Self-Organization and Complexity in Social Systems
As groups larger, they often get more complex—there is an increasing variety of types of individuals and increasing variety in how these individuals interact with one another. This is true in social insects, where species that have larger colonies typically also have more morphologically-distinct castes, with small workers, large soldiers, and everything in between. Similarly, larger human societies also typically have more variety in the beliefs and behaviors(e.g., occupations, beliefs) of individuals. To understand how we find an increasing variety in both the types of and interactions between individuals, I focus on understanding the self-organization of two broad properties: the division of labor and social network structure.
(1) Behavioral Specializaiton & Division of Labor
Economists, sociologists, biologists, and policy makers have all fascinated over the division of labor, when individuals specialize in certain tasks. This can also be thought of more broadly when we consider other behaviors that can exist on a spectrum, including broader behavioral specialization, the emergence of individual personalities in a group, or political polarization.
What causes groups of generalists to change into heterogeneous groups of specialists, each focusing on specific tasks? What drives this level of organization in social systems? What benefits might this increase in behavioral diversity have on the ability of the group to adapt?
(2) Social Networks: Clustering & the Beginnings of Modularity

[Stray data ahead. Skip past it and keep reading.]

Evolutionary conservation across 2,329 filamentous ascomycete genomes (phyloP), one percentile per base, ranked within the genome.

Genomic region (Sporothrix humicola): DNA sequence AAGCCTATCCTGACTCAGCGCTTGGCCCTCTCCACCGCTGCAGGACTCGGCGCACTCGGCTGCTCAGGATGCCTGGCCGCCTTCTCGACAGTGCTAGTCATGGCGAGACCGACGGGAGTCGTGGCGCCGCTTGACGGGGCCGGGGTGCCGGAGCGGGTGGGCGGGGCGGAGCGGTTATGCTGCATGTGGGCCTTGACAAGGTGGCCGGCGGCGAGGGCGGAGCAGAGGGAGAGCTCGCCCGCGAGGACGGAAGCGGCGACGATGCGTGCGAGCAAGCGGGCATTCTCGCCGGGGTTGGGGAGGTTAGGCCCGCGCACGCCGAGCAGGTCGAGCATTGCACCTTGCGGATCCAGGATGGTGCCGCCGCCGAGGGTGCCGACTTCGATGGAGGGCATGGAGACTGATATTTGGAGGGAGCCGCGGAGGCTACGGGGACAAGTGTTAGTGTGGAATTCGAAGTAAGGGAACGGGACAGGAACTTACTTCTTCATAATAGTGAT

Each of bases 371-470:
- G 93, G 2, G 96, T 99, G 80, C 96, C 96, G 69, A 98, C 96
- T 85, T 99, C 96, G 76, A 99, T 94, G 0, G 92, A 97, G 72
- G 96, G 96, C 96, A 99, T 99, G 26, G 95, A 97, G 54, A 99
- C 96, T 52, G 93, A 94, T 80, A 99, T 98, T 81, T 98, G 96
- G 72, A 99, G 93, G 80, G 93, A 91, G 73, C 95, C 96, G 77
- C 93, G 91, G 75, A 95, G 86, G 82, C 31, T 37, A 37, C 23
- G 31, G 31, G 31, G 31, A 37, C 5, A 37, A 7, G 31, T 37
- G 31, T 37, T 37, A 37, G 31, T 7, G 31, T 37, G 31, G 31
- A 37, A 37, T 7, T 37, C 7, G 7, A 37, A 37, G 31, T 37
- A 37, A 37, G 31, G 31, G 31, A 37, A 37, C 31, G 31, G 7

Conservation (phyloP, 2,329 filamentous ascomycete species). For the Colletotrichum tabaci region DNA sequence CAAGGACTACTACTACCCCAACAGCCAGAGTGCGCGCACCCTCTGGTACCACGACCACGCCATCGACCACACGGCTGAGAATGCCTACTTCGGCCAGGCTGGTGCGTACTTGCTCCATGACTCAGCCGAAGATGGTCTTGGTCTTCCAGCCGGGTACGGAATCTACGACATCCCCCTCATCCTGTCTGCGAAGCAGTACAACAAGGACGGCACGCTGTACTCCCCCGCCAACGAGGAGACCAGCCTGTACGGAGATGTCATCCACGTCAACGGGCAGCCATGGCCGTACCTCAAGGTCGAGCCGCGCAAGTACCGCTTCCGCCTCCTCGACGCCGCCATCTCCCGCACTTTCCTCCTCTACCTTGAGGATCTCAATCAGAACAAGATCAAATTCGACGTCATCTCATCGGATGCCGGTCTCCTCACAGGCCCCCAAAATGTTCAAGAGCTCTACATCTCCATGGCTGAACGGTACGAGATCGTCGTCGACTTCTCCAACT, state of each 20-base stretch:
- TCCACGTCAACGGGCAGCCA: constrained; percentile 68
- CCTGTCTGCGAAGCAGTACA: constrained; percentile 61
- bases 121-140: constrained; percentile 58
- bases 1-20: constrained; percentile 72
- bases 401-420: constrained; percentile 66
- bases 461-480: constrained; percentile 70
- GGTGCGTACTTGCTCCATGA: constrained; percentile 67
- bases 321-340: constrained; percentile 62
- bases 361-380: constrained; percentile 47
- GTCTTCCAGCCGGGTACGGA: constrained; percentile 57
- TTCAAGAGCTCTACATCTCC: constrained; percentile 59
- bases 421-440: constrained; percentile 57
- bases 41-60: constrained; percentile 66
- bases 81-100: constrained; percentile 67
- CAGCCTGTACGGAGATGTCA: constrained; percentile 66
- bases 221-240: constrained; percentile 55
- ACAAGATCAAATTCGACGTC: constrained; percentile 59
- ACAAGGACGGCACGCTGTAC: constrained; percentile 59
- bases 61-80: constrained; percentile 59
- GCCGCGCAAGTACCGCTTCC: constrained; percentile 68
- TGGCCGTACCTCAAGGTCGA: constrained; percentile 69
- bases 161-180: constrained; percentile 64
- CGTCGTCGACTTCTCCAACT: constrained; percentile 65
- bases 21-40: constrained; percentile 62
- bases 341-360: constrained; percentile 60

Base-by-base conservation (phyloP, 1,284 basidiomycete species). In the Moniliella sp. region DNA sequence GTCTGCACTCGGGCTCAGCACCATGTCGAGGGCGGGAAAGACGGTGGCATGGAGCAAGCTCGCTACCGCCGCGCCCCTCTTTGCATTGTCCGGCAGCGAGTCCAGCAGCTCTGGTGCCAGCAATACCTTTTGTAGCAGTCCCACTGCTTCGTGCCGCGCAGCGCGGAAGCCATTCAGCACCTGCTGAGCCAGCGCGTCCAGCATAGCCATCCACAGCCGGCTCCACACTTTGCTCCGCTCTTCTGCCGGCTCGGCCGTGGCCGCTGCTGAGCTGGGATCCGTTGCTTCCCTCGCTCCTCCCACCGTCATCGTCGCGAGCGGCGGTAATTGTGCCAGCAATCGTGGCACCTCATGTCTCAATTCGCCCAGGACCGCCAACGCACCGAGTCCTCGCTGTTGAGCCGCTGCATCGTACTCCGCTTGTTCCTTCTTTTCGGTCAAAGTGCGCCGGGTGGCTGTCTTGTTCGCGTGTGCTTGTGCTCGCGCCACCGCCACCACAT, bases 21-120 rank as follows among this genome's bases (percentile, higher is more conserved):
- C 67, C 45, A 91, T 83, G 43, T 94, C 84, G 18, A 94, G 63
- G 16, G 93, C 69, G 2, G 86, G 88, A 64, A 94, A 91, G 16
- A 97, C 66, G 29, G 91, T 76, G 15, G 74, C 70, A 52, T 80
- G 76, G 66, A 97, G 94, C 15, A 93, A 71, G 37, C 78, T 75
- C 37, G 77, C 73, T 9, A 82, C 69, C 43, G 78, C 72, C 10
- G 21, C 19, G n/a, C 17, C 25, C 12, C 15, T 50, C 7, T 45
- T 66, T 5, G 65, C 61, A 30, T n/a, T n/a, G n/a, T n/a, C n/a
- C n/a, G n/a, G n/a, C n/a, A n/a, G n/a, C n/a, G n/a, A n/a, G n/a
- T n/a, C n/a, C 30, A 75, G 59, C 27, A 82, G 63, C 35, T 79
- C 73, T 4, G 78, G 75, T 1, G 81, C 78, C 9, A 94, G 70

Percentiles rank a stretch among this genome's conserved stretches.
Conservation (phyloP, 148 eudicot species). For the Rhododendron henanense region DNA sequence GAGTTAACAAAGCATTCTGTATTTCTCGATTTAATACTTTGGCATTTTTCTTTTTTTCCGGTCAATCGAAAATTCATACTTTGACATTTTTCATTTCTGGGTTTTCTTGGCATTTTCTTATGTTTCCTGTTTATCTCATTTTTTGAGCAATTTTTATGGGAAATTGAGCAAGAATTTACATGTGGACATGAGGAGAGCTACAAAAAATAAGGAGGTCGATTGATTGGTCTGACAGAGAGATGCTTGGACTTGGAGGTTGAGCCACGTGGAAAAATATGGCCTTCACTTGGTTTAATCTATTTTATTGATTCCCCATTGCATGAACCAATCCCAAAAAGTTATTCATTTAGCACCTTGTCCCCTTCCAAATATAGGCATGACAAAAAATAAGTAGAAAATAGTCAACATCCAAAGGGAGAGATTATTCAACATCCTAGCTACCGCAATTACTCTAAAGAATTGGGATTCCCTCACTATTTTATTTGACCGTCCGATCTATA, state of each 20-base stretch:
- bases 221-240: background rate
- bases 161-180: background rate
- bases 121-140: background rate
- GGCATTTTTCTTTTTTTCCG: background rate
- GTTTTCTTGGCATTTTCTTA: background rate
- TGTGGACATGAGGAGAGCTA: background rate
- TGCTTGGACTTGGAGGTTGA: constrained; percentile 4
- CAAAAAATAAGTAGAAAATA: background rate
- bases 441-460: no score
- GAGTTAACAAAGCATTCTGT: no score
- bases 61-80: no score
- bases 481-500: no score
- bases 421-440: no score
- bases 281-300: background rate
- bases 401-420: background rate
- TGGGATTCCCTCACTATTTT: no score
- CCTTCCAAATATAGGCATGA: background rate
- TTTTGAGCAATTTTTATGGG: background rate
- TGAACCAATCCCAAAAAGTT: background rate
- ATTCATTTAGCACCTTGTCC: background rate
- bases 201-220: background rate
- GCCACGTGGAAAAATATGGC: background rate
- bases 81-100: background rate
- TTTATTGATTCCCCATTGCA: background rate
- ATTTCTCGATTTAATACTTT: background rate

While the division of labor is one form of social organization, social networks provides a tangible way for us to understand the structure of interactions among individuals in a group. Larger groups typically have network modularity and assortativity, where individuals of the same type tend to cluster together.
What causes social networks to go from being well-connected and homogenous to heterogenous and clustered? How does the pattern of social interaction influence other properties of a group, like the division of labor?
As a former Science Policy Fellow and current researcher in complex systems, the realm of the “science of science” is a perfect field to complexity theory and evolutionary theory to examine applied problems.
Part of my work revolves around examining the ways science functions as a complex adaptive system. What can the patterns of publication citation networks tell us about the way science is changing over time? How might the collaborative networks of scientists influence the ways interdisciplinary research occurs?
I also research equity in science education. For one project, I used years of data from the National Science Foundation and the Department of Education to examine the degree to which gender and racial groups are over- or underrepresented in different scientific fields at the undergraduate level. The statistical metric we proposed demonstrated that the normal ways policy makers examine racial and gender equity in STEM is inadequate. For example, we found that while normal measurements showed increasing participation in STEM fields by women and students of color, our metric showed that black, hispanic, and native american women remained consistently underrepresented, suggesting that further educational policy must be crafted to specifically address these groups.